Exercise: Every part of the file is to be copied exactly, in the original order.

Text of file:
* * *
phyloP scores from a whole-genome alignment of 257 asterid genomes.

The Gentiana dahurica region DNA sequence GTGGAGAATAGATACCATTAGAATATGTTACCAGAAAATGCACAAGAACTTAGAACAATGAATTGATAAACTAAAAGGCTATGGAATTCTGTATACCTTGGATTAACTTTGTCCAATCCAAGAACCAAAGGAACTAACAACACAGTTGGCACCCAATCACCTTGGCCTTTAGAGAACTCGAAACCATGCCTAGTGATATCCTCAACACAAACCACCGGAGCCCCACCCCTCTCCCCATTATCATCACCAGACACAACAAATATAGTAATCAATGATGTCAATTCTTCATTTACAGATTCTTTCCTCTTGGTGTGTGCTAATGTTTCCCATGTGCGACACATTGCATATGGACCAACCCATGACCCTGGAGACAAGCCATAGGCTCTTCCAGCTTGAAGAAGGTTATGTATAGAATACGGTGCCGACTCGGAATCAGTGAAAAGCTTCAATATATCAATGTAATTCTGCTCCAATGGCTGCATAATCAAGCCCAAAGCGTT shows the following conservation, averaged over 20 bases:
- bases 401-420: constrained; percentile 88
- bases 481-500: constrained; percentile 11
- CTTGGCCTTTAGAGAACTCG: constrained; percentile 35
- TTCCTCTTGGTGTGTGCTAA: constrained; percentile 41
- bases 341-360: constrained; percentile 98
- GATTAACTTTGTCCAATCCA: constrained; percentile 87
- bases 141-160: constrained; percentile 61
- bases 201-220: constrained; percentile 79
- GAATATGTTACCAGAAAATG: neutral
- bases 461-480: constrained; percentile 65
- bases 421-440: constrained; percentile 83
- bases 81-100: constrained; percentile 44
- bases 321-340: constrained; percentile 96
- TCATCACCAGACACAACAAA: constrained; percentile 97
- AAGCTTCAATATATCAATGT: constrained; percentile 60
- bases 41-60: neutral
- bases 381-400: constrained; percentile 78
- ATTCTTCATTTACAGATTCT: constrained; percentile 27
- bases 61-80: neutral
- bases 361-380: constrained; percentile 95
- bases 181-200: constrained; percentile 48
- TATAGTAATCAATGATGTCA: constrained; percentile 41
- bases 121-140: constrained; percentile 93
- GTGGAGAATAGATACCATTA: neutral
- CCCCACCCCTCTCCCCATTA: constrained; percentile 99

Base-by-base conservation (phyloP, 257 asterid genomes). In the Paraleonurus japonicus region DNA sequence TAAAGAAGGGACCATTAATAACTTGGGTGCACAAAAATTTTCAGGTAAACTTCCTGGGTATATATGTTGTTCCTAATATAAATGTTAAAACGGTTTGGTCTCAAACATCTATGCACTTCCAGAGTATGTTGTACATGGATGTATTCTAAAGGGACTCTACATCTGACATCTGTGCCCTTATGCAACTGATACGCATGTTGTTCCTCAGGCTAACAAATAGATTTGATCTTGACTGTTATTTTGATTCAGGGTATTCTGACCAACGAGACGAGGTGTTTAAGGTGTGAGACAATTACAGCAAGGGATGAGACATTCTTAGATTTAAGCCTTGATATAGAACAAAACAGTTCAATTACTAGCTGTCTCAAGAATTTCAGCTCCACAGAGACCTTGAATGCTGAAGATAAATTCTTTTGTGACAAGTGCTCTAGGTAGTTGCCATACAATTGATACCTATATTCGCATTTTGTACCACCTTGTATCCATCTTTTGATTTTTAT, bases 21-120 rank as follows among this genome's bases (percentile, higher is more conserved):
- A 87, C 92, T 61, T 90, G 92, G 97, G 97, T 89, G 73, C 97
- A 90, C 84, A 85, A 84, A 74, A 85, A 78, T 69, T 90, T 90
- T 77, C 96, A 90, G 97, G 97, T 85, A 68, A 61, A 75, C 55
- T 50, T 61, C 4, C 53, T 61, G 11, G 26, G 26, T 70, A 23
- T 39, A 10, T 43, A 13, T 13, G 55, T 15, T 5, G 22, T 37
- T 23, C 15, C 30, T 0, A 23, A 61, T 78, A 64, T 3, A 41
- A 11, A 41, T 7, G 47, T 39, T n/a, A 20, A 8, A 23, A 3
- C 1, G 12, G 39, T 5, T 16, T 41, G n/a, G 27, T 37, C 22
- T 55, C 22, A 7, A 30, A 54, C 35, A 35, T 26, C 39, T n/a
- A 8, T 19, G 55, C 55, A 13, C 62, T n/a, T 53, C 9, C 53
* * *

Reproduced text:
phyloP scores from a whole-genome alignment of 257 asterid genomes.

The Gentiana dahurica region DNA sequence GTGGAGAATAGATACCATTAGAATATGTTACCAGAAAATGCACAAGAACTTAGAACAATGAATTGATAAACTAAAAGGCTATGGAATTCTGTATACCTTGGATTAACTTTGTCCAATCCAAGAACCAAAGGAACTAACAACACAGTTGGCACCCAATCACCTTGGCCTTTAGAGAACTCGAAACCATGCCTAGTGATATCCTCAACACAAACCACCGGAGCCCCACCCCTCTCCCCATTATCATCACCAGACACAACAAATATAGTAATCAATGATGTCAATTCTTCATTTACAGATTCTTTCCTCTTGGTGTGTGCTAATGTTTCCCATGTGCGACACATTGCATATGGACCAACCCATGACCCTGGAGACAAGCCATAGGCTCTTCCAGCTTGAAGAAGGTTATGTATAGAATACGGTGCCGACTCGGAATCAGTGAAAAGCTTCAATATATCAATGTAATTCTGCTCCAATGGCTGCATAATCAAGCCCAAAGCGTT shows the following conservation, averaged over 20 bases:
- bases 401-420: constrained; percentile 88
- bases 481-500: constrained; percentile 11
- CTTGGCCTTTAGAGAACTCG: constrained; percentile 35
- TTCCTCTTGGTGTGTGCTAA: constrained; percentile 41
- bases 341-360: constrained; percentile 98
- GATTAACTTTGTCCAATCCA: constrained; percentile 87
- bases 141-160: constrained; percentile 61
- bases 201-220: constrained; percentile 79
- GAATATGTTACCAGAAAATG: neutral
- bases 461-480: constrained; percentile 65
- bases 421-440: constrained; percentile 83
- bases 81-100: constrained; percentile 44
- bases 321-340: constrained; percentile 96
- TCATCACCAGACACAACAAA: constrained; percentile 97
- AAGCTTCAATATATCAATGT: constrained; percentile 60
- bases 41-60: neutral
- bases 381-400: constrained; percentile 78
- ATTCTTCATTTACAGATTCT: constrained; percentile 27
- bases 61-80: neutral
- bases 361-380: constrained; percentile 95
- bases 181-200: constrained; percentile 48
- TATAGTAATCAATGATGTCA: constrained; percentile 41
- bases 121-140: constrained; percentile 93
- GTGGAGAATAGATACCATTA: neutral
- CCCCACCCCTCTCCCCATTA: constrained; percentile 99

Base-by-base conservation (phyloP, 257 asterid genomes). In the Paraleonurus japonicus region DNA sequence TAAAGAAGGGACCATTAATAACTTGGGTGCACAAAAATTTTCAGGTAAACTTCCTGGGTATATATGTTGTTCCTAATATAAATGTTAAAACGGTTTGGTCTCAAACATCTATGCACTTCCAGAGTATGTTGTACATGGATGTATTCTAAAGGGACTCTACATCTGACATCTGTGCCCTTATGCAACTGATACGCATGTTGTTCCTCAGGCTAACAAATAGATTTGATCTTGACTGTTATTTTGATTCAGGGTATTCTGACCAACGAGACGAGGTGTTTAAGGTGTGAGACAATTACAGCAAGGGATGAGACATTCTTAGATTTAAGCCTTGATATAGAACAAAACAGTTCAATTACTAGCTGTCTCAAGAATTTCAGCTCCACAGAGACCTTGAATGCTGAAGATAAATTCTTTTGTGACAAGTGCTCTAGGTAGTTGCCATACAATTGATACCTATATTCGCATTTTGTACCACCTTGTATCCATCTTTTGATTTTTAT, bases 21-120 rank as follows among this genome's bases (percentile, higher is more conserved):
- A 87, C 92, T 61, T 90, G 92, G 97, G 97, T 89, G 73, C 97
- A 90, C 84, A 85, A 84, A 74, A 85, A 78, T 69, T 90, T 90
- T 77, C 96, A 90, G 97, G 97, T 85, A 68, A 61, A 75, C 55
- T 50, T 61, C 4, C 53, T 61, G 11, G 26, G 26, T 70, A 23
- T 39, A 10, T 43, A 13, T 13, G 55, T 15, T 5, G 22, T 37
- T 23, C 15, C 30, T 0, A 23, A 61, T 78, A 64, T 3, A 41
- A 11, A 41, T 7, G 47, T 39, T n/a, A 20, A 8, A 23, A 3
- C 1, G 12, G 39, T 5, T 16, T 41, G n/a, G 27, T 37, C 22
- T 55, C 22, A 7, A 30, A 54, C 35, A 35, T 26, C 39, T n/a
- A 8, T 19, G 55, C 55, A 13, C 62, T n/a, T 53, C 9, C 53